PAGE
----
Greenhouse, labor correspondent for the New YorkTimes, offers up a bleak picture of the current workplace environment. Violations of child labor laws and forced slave labor conditions associated with Third World countries or the robber baron era are occurring on a wide scale right here in America, expanding the ranks of the working poor. This isn’t just some hidden sweat shops; it’s happening in our largest corporations, such as Wal-Mart. Factory workers are forced to ramp up production to a pace rivaling that of Charlie Chaplin in Modern Times; others are fired for menial “violations,” such as going to the bathroom during their shifts; and anyone daring to organize a labor movement is brutally harassed and humiliated. Meanwhile multimillion-dollar CEOs such as Al “Chainsaw” Dunlap and Jack “Neutron” Welch have become the models for corporate success by laying off hundreds of thousands while Wall Street cheered. Greenhouse did find businesses that treat workers fairly, such as Costco and Timberland, which pay higher wages but are rewarded with worker loyalty and higher productivity. He also offers up ways to solve the current crises in wage stagnation, health care and retirement shortfalls. This is a real call to arms—a stark, jaw-dropping exposé with the usual, but inspiring, glimmers of hope. --David Siegfried
“Steve Greenhouse has written the essential economic book for 2008. Long before most analysts noticed the downturn, Greenhouse was reporting how troubled our economy looked from the bottom-up. A hugely talented reporter with a passion for justice, a shrewd student of the new economy and a brilliant guide to the contemporary labor movement, Greehouse writes with clarity, energy and grace.”
-E. J. Dionne Jr.
"Steven Greenhouse's brilliant and vividly reported exposé shows how employers have been squeezing the life out of American workers, through means both legal and illegal. My blood boiled when I read The Big Squeeze.
Any presidential candidate–or voter–who overlooks this book will be clueless about what's really going on in America."
"In this shocking and important book, Steven Greenhouse explains–and tells the stories–of how U.S. workers are paying the price for the lower labor standards and wages that are the result of poorly-managed globalization."
-Joseph E. Stiglitz
“Excellent and relentless . . . Greenhouse’s book gives a convincing portrait of a business culture that has been more and more aggressive toward workers.”
-Jeff Madrick, New York Review of Books
“An excellent book . . . Greenhouse exhibits outrage and moral indignation and an idealism one doesn’t necessarily expect from a hard-bitten New York Times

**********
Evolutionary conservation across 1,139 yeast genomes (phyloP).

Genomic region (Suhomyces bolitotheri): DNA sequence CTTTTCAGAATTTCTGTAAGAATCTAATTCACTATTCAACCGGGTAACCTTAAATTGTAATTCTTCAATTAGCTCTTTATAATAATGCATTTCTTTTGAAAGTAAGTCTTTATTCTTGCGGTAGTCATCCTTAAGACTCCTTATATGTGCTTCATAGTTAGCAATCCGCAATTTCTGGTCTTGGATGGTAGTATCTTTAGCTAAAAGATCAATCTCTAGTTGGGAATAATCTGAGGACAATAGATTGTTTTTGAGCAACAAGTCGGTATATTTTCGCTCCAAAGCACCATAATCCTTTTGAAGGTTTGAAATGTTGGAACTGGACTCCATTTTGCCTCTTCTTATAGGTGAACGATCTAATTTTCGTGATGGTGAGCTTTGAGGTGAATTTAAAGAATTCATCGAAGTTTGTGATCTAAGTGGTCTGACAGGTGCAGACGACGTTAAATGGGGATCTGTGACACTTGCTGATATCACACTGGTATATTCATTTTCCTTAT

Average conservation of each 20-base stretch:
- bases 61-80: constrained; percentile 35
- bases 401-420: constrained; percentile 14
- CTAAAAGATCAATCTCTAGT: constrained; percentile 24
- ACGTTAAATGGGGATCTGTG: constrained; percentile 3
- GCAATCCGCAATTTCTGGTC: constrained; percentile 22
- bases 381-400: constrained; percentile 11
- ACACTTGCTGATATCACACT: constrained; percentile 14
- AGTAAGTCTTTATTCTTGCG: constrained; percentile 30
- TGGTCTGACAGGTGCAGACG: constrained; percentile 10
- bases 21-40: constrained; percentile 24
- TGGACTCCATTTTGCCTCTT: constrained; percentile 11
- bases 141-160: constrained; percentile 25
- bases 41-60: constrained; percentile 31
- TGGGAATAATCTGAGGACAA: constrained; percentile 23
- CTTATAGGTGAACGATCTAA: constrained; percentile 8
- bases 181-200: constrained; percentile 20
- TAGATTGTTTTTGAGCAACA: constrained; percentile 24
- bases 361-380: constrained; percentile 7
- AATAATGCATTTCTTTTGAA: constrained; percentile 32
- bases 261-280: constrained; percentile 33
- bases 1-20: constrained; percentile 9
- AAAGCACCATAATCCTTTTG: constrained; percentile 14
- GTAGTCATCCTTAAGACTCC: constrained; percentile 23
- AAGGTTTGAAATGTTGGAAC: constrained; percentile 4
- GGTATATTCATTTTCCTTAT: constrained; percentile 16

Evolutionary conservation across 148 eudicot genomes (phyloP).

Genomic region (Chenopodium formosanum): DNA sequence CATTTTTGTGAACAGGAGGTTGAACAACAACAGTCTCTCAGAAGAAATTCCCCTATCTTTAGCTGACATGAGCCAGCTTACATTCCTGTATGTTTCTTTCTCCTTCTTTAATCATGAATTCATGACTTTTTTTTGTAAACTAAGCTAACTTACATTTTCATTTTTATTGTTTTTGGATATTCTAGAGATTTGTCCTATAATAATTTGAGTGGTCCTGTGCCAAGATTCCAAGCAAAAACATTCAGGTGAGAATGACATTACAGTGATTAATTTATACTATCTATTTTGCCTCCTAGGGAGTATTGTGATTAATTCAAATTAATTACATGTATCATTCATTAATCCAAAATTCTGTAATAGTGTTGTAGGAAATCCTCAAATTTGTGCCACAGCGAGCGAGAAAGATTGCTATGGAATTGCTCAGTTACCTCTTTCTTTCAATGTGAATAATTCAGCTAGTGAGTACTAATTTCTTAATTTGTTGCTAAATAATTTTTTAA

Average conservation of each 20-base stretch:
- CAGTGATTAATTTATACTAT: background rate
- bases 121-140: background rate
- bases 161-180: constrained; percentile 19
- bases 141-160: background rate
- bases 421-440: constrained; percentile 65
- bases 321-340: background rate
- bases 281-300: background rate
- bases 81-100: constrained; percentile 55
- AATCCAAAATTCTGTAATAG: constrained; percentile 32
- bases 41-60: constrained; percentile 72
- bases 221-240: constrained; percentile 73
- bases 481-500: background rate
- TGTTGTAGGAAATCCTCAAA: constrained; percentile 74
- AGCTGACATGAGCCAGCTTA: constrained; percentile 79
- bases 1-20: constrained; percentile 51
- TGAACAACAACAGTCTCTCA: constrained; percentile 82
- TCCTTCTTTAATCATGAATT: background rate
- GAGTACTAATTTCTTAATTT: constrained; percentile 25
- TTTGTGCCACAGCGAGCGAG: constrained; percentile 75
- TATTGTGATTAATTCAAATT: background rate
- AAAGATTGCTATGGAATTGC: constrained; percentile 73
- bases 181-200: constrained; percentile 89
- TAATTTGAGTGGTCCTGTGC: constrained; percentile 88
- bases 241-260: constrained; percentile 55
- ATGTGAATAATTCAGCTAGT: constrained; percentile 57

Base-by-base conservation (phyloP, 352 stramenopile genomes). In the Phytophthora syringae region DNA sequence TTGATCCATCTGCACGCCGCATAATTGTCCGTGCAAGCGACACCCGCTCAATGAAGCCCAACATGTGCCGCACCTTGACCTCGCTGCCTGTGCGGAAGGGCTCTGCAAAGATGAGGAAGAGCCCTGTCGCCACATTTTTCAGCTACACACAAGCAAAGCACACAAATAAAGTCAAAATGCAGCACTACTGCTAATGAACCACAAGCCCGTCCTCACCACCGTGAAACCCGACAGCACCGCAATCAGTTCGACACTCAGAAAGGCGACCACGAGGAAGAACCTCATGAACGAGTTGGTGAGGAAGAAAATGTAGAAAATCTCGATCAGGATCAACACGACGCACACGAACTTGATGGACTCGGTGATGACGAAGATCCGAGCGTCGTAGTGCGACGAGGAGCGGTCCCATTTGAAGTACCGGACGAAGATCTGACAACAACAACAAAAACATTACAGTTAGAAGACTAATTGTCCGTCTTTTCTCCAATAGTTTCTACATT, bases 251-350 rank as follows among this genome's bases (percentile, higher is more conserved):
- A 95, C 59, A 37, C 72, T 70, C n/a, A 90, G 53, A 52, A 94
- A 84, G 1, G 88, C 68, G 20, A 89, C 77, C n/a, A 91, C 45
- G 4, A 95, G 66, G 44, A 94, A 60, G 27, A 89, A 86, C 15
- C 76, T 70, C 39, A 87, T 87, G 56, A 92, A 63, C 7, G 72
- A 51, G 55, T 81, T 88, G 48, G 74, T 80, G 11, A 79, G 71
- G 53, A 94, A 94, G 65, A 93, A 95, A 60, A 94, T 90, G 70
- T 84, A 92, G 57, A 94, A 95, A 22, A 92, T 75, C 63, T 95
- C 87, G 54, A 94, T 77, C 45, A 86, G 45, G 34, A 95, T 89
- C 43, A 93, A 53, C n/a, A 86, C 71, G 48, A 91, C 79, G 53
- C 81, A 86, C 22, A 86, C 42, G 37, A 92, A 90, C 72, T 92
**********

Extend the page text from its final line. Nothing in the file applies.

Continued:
reporter.”-The Washington Monthly
“Important and infuriating.”-Chicago Tribune
“Riveting . . . a sobering examination of a growing American crisis, and . . . nothing short of brilliant.”
“New York Times
labor correspondent Greenhouse drops a bombshell on local bookstores . . . Greenhouse’s clear and level prose is investigative journalism at its finest.”-Rocky Mountain News
“Greenhouse’s The Big Squeeze
is a fresh, probing look at the critical issues facing both blue- and white-collar American workers . . . The Big Squeeze
will be an eye-opener for many. Don’t miss it.”
“The power of Greenhouse’s book lies . . . in its reporting, especially on low-wage workers . . . his best material vividly focuses on the always difficult and often abusive working conditions of low-paid employees. Such stories get far too little airing and rarely are they so well told.”-Business Week
“Greenhouse paints a wrenching protrait of decent people who, by no fault of their own, have been fired, demoted, downsized, displaced, abandoned . . . Greenhouse’s picture should unnerve anyone committed to a stable future for American democracy.”
-Patrick J. Deneen, American Conservative
“[Greenhouse’s] reporting skills serve his book’s readers well.”-Washington Post
“A book . . . that will confirm your worst suspicions and fears, open your eyes and turn your stomach.”-The Buffalo News
“Greenhouse has mastered labor market economics in a way few journalists do . . . his profiles are . . . rich in evoking sympathy and understanding for workers who struggle to both adapt and resist . . . The Big Squeeze
becomes the one essential book on today’s American workplace.”
-Jack Metzgar, Dissent